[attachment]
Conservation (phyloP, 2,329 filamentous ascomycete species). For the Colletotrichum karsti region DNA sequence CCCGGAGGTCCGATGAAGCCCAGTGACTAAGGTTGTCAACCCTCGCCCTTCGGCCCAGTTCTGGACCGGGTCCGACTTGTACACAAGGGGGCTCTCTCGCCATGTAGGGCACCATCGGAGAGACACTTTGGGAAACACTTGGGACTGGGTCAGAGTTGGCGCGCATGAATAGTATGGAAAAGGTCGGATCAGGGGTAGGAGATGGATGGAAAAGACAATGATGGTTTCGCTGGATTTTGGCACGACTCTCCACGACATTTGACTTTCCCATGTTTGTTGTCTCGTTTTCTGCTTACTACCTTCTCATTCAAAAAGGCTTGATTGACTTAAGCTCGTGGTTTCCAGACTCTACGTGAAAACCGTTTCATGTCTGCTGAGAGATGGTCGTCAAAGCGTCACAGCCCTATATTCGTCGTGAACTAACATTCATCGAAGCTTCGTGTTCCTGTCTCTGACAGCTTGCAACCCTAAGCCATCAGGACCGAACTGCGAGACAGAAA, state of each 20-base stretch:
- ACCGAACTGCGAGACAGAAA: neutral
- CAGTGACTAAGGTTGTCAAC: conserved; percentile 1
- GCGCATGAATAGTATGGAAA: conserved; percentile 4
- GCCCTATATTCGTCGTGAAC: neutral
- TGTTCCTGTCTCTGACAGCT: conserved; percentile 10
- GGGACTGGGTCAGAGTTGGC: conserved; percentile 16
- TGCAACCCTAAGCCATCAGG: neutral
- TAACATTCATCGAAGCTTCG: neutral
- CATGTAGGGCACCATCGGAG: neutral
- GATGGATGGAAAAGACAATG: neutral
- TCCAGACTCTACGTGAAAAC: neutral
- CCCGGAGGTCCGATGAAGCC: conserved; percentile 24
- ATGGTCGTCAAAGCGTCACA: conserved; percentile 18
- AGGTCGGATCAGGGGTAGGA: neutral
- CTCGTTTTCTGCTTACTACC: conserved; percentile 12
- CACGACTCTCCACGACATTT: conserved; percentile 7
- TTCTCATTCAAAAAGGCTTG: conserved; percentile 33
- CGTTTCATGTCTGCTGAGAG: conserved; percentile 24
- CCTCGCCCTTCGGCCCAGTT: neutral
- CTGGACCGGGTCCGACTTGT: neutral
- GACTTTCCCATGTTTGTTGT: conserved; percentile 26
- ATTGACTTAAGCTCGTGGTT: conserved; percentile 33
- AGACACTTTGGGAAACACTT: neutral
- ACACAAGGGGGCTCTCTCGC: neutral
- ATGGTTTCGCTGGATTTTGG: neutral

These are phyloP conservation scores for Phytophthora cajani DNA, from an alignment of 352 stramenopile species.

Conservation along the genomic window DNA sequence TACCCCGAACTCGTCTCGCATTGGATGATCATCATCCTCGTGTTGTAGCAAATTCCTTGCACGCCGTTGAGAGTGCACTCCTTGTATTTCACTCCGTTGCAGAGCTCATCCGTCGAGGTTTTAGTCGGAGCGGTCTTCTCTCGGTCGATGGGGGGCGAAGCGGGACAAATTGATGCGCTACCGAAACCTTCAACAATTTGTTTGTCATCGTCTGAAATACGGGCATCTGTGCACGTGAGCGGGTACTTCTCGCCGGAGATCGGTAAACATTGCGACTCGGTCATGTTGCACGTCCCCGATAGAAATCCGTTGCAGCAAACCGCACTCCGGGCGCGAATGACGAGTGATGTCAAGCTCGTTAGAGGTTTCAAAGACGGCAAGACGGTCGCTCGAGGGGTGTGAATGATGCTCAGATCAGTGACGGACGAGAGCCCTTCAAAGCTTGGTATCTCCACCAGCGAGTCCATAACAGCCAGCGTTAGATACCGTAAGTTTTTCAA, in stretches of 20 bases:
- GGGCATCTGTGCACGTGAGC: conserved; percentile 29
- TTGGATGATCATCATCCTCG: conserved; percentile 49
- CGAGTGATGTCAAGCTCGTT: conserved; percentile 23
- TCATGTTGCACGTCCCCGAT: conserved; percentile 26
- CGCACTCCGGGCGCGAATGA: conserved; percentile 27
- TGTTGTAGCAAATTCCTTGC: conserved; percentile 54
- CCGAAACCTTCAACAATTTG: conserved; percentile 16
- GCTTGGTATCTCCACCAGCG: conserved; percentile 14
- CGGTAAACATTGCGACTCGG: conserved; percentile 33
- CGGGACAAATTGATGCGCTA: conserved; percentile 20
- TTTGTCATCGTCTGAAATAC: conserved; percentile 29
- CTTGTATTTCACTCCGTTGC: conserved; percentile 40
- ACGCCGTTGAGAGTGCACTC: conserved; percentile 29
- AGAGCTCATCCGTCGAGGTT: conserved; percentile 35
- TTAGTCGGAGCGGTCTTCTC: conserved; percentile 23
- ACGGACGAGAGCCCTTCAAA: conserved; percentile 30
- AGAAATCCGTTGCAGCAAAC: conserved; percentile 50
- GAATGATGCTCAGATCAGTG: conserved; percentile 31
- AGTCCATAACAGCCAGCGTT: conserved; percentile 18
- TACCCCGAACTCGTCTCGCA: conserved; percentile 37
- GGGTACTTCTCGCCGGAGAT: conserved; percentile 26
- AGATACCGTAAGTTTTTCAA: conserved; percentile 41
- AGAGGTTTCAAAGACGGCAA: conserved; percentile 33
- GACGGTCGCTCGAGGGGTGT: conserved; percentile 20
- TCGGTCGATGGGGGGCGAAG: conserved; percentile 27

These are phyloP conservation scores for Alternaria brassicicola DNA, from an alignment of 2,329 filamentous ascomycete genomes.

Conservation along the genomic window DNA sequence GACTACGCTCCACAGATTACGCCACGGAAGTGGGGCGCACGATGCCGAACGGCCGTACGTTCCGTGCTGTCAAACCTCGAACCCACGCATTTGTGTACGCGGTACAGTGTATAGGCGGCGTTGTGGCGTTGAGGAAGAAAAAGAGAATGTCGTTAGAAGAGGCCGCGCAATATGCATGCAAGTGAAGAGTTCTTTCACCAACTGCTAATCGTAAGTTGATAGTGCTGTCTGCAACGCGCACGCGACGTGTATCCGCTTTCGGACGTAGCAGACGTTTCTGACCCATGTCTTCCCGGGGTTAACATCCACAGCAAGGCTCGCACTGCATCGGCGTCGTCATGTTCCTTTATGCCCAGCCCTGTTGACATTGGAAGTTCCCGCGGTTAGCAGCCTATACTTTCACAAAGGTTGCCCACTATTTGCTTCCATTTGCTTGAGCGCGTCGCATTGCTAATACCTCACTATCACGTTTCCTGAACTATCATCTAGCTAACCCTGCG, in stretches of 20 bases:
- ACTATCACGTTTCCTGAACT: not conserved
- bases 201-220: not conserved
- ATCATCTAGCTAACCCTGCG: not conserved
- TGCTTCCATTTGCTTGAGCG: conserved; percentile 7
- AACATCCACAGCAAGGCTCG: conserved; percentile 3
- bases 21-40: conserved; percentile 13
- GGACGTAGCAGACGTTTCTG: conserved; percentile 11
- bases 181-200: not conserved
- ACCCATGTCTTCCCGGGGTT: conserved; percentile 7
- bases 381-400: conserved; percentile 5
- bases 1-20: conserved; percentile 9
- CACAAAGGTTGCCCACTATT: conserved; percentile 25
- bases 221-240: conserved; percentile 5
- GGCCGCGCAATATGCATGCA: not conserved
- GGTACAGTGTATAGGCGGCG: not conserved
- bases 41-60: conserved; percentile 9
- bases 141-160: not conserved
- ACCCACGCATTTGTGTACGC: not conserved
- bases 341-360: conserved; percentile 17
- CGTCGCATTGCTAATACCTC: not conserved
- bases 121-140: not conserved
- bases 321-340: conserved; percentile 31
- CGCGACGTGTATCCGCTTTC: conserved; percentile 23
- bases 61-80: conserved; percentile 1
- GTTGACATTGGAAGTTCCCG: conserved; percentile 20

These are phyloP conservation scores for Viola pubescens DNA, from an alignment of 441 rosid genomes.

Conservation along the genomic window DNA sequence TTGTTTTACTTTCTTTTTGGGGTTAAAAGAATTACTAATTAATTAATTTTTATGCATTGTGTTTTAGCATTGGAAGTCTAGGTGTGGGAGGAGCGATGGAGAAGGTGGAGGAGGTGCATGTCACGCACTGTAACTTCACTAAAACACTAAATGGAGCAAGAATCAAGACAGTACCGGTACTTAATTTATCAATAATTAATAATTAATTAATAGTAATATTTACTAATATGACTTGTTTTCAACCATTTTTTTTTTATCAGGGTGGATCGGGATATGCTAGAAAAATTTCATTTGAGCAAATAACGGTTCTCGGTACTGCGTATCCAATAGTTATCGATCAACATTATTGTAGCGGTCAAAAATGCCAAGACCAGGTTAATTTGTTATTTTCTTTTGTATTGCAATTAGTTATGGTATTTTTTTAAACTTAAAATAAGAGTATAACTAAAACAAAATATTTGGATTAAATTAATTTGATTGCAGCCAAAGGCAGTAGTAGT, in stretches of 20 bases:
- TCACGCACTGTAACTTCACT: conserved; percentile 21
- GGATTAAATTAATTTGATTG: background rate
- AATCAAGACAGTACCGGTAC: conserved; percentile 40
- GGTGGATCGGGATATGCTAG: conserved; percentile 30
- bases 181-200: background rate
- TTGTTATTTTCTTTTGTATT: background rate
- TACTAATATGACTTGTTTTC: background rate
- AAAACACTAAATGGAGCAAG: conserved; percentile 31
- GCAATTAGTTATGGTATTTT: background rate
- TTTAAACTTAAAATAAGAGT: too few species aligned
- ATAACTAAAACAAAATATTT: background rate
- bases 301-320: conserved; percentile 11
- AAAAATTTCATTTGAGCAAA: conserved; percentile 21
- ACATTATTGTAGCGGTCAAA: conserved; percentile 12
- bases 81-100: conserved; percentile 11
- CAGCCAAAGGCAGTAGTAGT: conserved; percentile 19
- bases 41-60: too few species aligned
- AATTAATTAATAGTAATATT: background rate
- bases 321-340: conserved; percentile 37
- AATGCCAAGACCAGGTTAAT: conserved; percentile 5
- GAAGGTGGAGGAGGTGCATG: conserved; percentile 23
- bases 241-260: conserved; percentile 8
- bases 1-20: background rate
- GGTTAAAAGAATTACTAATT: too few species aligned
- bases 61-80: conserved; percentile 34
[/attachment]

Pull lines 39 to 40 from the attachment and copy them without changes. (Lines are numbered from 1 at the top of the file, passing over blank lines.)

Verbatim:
- TTTGTCATCGTCTGAAATAC: conserved; percentile 29
- CTTGTATTTCACTCCGTTGC: conserved; percentile 40